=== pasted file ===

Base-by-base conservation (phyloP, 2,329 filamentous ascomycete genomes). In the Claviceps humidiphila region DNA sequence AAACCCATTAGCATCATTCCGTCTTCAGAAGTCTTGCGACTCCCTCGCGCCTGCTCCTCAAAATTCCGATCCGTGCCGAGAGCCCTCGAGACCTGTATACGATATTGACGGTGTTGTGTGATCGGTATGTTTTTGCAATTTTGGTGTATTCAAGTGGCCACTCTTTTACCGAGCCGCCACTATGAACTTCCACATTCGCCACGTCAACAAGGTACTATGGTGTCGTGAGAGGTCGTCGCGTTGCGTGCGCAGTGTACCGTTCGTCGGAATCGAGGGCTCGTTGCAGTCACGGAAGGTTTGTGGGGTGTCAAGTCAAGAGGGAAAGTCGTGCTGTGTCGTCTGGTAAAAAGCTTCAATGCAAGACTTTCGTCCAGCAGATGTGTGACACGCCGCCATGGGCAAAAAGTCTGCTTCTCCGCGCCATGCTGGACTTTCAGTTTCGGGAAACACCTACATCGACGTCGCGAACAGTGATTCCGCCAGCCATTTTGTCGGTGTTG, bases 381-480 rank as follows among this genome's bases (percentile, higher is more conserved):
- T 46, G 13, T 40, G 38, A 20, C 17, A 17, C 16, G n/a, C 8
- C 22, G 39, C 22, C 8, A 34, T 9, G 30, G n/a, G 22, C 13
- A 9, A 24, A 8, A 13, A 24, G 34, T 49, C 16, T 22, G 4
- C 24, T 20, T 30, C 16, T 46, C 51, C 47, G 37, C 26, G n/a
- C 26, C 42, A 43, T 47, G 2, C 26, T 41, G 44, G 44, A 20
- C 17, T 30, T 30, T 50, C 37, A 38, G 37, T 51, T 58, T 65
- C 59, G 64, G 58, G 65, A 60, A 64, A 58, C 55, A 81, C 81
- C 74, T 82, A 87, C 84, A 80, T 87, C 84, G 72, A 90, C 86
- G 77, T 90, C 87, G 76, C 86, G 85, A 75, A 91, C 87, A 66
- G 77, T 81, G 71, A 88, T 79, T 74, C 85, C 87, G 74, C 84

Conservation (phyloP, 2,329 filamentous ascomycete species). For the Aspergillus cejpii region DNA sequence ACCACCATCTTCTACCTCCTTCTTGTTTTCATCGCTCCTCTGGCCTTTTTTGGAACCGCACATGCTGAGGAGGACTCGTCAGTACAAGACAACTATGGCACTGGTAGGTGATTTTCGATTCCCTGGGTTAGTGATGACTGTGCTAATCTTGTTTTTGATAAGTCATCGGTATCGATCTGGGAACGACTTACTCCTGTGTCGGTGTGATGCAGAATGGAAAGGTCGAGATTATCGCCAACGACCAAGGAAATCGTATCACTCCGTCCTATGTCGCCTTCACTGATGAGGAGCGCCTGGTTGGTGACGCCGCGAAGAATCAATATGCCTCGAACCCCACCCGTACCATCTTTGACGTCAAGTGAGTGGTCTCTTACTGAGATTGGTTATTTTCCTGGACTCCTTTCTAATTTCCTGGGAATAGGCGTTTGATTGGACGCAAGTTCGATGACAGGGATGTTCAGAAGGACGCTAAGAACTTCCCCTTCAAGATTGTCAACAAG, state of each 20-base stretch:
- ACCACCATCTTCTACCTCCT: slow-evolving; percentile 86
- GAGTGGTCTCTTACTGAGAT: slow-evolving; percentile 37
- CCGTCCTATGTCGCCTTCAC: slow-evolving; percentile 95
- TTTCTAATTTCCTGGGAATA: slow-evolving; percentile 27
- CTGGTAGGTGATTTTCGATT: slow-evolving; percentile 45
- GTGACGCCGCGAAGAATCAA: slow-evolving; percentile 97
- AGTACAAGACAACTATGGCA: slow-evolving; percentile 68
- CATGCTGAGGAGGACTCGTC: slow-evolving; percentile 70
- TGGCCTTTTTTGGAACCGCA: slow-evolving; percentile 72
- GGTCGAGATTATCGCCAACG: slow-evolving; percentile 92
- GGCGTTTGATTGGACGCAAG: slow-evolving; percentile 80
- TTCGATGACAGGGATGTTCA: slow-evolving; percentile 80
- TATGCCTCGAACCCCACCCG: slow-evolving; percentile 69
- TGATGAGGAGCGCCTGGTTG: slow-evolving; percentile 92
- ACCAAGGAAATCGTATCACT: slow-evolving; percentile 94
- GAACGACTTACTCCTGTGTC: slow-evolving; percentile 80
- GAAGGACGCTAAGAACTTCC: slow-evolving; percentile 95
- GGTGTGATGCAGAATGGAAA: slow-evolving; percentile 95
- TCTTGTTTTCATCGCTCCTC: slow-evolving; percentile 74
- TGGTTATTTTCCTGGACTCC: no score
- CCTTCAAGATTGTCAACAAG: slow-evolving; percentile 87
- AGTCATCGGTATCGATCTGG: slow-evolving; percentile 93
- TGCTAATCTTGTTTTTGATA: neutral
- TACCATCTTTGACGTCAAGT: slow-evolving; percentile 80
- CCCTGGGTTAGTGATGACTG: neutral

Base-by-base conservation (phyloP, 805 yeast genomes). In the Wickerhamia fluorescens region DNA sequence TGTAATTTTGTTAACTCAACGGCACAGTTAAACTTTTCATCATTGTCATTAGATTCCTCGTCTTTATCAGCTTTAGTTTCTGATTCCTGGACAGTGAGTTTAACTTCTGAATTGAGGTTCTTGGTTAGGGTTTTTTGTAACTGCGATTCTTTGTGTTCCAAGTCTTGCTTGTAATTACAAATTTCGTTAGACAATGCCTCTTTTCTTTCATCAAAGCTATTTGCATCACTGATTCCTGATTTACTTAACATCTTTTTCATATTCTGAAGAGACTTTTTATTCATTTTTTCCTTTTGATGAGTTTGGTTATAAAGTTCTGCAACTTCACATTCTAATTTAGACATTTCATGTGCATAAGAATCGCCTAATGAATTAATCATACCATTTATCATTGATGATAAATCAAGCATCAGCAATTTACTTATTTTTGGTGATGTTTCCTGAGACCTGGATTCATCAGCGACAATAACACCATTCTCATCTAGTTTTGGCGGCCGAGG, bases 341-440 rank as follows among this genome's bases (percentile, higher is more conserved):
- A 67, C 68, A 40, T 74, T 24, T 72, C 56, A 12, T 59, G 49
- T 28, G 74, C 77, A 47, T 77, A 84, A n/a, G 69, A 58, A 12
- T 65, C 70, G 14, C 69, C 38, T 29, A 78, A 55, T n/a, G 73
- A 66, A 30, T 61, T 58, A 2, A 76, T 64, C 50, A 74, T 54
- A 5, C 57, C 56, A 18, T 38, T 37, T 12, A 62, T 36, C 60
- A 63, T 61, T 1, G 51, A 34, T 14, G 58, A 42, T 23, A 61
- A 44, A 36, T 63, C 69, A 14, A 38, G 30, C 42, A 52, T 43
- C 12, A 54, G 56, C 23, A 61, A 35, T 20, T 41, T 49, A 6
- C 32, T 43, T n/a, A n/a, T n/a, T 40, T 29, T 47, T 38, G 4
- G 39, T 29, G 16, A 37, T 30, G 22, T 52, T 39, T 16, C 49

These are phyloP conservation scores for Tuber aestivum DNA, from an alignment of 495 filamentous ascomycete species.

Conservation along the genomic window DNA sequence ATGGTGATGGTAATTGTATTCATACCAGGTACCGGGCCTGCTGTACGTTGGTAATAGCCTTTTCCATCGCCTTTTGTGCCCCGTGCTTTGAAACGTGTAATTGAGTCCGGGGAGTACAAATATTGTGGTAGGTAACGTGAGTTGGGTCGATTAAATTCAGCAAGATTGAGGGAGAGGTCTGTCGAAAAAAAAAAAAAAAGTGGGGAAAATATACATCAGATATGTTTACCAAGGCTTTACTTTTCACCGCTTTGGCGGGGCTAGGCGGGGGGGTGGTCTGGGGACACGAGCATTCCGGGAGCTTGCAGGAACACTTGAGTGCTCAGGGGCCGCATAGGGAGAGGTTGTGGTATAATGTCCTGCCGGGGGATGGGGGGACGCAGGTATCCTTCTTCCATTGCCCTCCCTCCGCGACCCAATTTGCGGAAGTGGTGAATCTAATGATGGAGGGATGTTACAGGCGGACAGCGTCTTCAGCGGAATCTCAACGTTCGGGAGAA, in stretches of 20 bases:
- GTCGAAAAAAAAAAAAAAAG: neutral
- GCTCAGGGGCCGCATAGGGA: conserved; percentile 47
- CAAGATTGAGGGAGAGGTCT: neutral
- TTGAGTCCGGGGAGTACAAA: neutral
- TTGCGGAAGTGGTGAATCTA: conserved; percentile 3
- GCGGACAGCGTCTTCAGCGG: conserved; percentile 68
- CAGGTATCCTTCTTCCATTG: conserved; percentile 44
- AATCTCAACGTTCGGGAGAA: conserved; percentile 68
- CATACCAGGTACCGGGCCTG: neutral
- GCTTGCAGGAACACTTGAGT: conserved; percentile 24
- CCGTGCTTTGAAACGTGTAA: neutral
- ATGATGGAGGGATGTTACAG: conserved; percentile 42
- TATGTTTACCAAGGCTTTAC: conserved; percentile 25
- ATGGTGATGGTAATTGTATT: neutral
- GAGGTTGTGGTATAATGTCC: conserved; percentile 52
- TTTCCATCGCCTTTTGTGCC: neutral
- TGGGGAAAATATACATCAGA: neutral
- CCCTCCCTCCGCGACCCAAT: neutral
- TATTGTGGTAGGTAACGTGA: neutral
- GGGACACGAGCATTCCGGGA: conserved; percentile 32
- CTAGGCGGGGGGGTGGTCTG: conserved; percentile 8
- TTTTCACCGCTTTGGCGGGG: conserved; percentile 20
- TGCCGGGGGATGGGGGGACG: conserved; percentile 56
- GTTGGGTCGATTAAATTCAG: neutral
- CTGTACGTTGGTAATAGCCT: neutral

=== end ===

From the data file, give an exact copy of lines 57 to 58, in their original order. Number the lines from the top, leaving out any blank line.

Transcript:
- CAGGTATCCTTCTTCCATTG: conserved; percentile 44
- AATCTCAACGTTCGGGAGAA: conserved; percentile 68